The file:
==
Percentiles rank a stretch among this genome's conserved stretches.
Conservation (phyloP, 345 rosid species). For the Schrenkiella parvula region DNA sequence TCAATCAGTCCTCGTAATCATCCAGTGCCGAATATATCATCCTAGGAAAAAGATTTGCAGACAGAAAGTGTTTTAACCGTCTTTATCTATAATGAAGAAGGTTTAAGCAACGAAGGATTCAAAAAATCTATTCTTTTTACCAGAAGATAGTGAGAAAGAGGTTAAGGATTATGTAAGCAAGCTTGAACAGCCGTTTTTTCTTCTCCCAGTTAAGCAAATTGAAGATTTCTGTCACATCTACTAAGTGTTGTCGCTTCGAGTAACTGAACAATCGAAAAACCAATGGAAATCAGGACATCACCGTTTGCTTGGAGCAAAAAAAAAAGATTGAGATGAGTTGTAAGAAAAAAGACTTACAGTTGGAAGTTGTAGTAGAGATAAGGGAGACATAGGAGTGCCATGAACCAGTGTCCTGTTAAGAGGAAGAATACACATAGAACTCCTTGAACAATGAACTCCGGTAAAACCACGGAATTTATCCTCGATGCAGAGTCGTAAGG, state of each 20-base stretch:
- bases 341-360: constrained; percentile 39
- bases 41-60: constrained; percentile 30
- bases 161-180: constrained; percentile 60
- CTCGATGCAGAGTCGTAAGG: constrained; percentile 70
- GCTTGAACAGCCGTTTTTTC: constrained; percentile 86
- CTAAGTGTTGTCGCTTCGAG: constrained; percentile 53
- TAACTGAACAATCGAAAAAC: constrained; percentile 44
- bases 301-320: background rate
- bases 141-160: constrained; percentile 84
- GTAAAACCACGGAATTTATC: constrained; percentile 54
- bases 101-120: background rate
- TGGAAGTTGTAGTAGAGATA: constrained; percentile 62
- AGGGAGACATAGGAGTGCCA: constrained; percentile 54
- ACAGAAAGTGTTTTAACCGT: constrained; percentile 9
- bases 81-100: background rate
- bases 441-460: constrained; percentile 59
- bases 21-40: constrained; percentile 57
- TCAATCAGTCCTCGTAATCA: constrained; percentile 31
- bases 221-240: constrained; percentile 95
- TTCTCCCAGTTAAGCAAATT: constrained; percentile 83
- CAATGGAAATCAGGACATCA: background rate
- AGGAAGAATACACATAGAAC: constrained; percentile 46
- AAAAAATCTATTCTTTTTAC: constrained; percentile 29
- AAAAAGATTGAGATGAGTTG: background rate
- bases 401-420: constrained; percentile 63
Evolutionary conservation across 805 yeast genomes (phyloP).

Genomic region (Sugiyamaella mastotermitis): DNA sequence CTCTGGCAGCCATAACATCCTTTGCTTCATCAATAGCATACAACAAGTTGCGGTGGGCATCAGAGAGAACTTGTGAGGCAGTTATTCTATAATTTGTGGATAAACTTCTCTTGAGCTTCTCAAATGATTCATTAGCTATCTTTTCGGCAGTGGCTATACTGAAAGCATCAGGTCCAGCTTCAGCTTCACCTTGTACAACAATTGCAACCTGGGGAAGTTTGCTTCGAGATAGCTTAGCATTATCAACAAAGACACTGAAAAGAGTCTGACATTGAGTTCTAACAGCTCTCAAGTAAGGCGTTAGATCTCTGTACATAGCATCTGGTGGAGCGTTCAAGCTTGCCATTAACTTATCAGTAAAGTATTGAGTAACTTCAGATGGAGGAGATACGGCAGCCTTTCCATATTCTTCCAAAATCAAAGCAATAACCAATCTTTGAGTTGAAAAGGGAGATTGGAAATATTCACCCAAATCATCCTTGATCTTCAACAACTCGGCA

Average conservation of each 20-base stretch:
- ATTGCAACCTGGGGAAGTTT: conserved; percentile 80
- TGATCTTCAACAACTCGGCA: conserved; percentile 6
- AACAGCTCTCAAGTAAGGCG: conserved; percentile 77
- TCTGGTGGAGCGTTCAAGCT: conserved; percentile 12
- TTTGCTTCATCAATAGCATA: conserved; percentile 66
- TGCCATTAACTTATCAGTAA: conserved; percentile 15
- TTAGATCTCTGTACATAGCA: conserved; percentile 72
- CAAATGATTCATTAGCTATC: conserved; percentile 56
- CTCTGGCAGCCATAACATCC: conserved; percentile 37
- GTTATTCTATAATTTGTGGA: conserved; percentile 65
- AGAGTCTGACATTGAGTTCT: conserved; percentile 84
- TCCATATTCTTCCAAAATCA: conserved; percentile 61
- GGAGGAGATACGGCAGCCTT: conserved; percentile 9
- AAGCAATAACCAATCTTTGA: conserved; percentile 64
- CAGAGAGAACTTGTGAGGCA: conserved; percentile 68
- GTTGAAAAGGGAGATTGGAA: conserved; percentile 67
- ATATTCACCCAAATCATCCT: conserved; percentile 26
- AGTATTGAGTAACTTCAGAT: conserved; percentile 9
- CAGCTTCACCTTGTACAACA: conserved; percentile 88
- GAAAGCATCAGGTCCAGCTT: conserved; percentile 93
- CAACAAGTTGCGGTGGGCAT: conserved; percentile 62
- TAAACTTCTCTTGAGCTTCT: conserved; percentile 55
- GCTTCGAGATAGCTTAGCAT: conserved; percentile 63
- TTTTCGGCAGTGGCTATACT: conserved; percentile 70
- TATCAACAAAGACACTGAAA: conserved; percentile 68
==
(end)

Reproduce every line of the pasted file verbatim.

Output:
Percentiles rank a stretch among this genome's conserved stretches.
Conservation (phyloP, 345 rosid species). For the Schrenkiella parvula region DNA sequence TCAATCAGTCCTCGTAATCATCCAGTGCCGAATATATCATCCTAGGAAAAAGATTTGCAGACAGAAAGTGTTTTAACCGTCTTTATCTATAATGAAGAAGGTTTAAGCAACGAAGGATTCAAAAAATCTATTCTTTTTACCAGAAGATAGTGAGAAAGAGGTTAAGGATTATGTAAGCAAGCTTGAACAGCCGTTTTTTCTTCTCCCAGTTAAGCAAATTGAAGATTTCTGTCACATCTACTAAGTGTTGTCGCTTCGAGTAACTGAACAATCGAAAAACCAATGGAAATCAGGACATCACCGTTTGCTTGGAGCAAAAAAAAAAGATTGAGATGAGTTGTAAGAAAAAAGACTTACAGTTGGAAGTTGTAGTAGAGATAAGGGAGACATAGGAGTGCCATGAACCAGTGTCCTGTTAAGAGGAAGAATACACATAGAACTCCTTGAACAATGAACTCCGGTAAAACCACGGAATTTATCCTCGATGCAGAGTCGTAAGG, state of each 20-base stretch:
- bases 341-360: constrained; percentile 39
- bases 41-60: constrained; percentile 30
- bases 161-180: constrained; percentile 60
- CTCGATGCAGAGTCGTAAGG: constrained; percentile 70
- GCTTGAACAGCCGTTTTTTC: constrained; percentile 86
- CTAAGTGTTGTCGCTTCGAG: constrained; percentile 53
- TAACTGAACAATCGAAAAAC: constrained; percentile 44
- bases 301-320: background rate
- bases 141-160: constrained; percentile 84
- GTAAAACCACGGAATTTATC: constrained; percentile 54
- bases 101-120: background rate
- TGGAAGTTGTAGTAGAGATA: constrained; percentile 62
- AGGGAGACATAGGAGTGCCA: constrained; percentile 54
- ACAGAAAGTGTTTTAACCGT: constrained; percentile 9
- bases 81-100: background rate
- bases 441-460: constrained; percentile 59
- bases 21-40: constrained; percentile 57
- TCAATCAGTCCTCGTAATCA: constrained; percentile 31
- bases 221-240: constrained; percentile 95
- TTCTCCCAGTTAAGCAAATT: constrained; percentile 83
- CAATGGAAATCAGGACATCA: background rate
- AGGAAGAATACACATAGAAC: constrained; percentile 46
- AAAAAATCTATTCTTTTTAC: constrained; percentile 29
- AAAAAGATTGAGATGAGTTG: background rate
- bases 401-420: constrained; percentile 63
Evolutionary conservation across 805 yeast genomes (phyloP).

Genomic region (Sugiyamaella mastotermitis): DNA sequence CTCTGGCAGCCATAACATCCTTTGCTTCATCAATAGCATACAACAAGTTGCGGTGGGCATCAGAGAGAACTTGTGAGGCAGTTATTCTATAATTTGTGGATAAACTTCTCTTGAGCTTCTCAAATGATTCATTAGCTATCTTTTCGGCAGTGGCTATACTGAAAGCATCAGGTCCAGCTTCAGCTTCACCTTGTACAACAATTGCAACCTGGGGAAGTTTGCTTCGAGATAGCTTAGCATTATCAACAAAGACACTGAAAAGAGTCTGACATTGAGTTCTAACAGCTCTCAAGTAAGGCGTTAGATCTCTGTACATAGCATCTGGTGGAGCGTTCAAGCTTGCCATTAACTTATCAGTAAAGTATTGAGTAACTTCAGATGGAGGAGATACGGCAGCCTTTCCATATTCTTCCAAAATCAAAGCAATAACCAATCTTTGAGTTGAAAAGGGAGATTGGAAATATTCACCCAAATCATCCTTGATCTTCAACAACTCGGCA

Average conservation of each 20-base stretch:
- ATTGCAACCTGGGGAAGTTT: conserved; percentile 80
- TGATCTTCAACAACTCGGCA: conserved; percentile 6
- AACAGCTCTCAAGTAAGGCG: conserved; percentile 77
- TCTGGTGGAGCGTTCAAGCT: conserved; percentile 12
- TTTGCTTCATCAATAGCATA: conserved; percentile 66
- TGCCATTAACTTATCAGTAA: conserved; percentile 15
- TTAGATCTCTGTACATAGCA: conserved; percentile 72
- CAAATGATTCATTAGCTATC: conserved; percentile 56
- CTCTGGCAGCCATAACATCC: conserved; percentile 37
- GTTATTCTATAATTTGTGGA: conserved; percentile 65
- AGAGTCTGACATTGAGTTCT: conserved; percentile 84
- TCCATATTCTTCCAAAATCA: conserved; percentile 61
- GGAGGAGATACGGCAGCCTT: conserved; percentile 9
- AAGCAATAACCAATCTTTGA: conserved; percentile 64
- CAGAGAGAACTTGTGAGGCA: conserved; percentile 68
- GTTGAAAAGGGAGATTGGAA: conserved; percentile 67
- ATATTCACCCAAATCATCCT: conserved; percentile 26
- AGTATTGAGTAACTTCAGAT: conserved; percentile 9
- CAGCTTCACCTTGTACAACA: conserved; percentile 88
- GAAAGCATCAGGTCCAGCTT: conserved; percentile 93
- CAACAAGTTGCGGTGGGCAT: conserved; percentile 62
- TAAACTTCTCTTGAGCTTCT: conserved; percentile 55
- GCTTCGAGATAGCTTAGCAT: conserved; percentile 63
- TTTTCGGCAGTGGCTATACT: conserved; percentile 70
- TATCAACAAAGACACTGAAA: conserved; percentile 68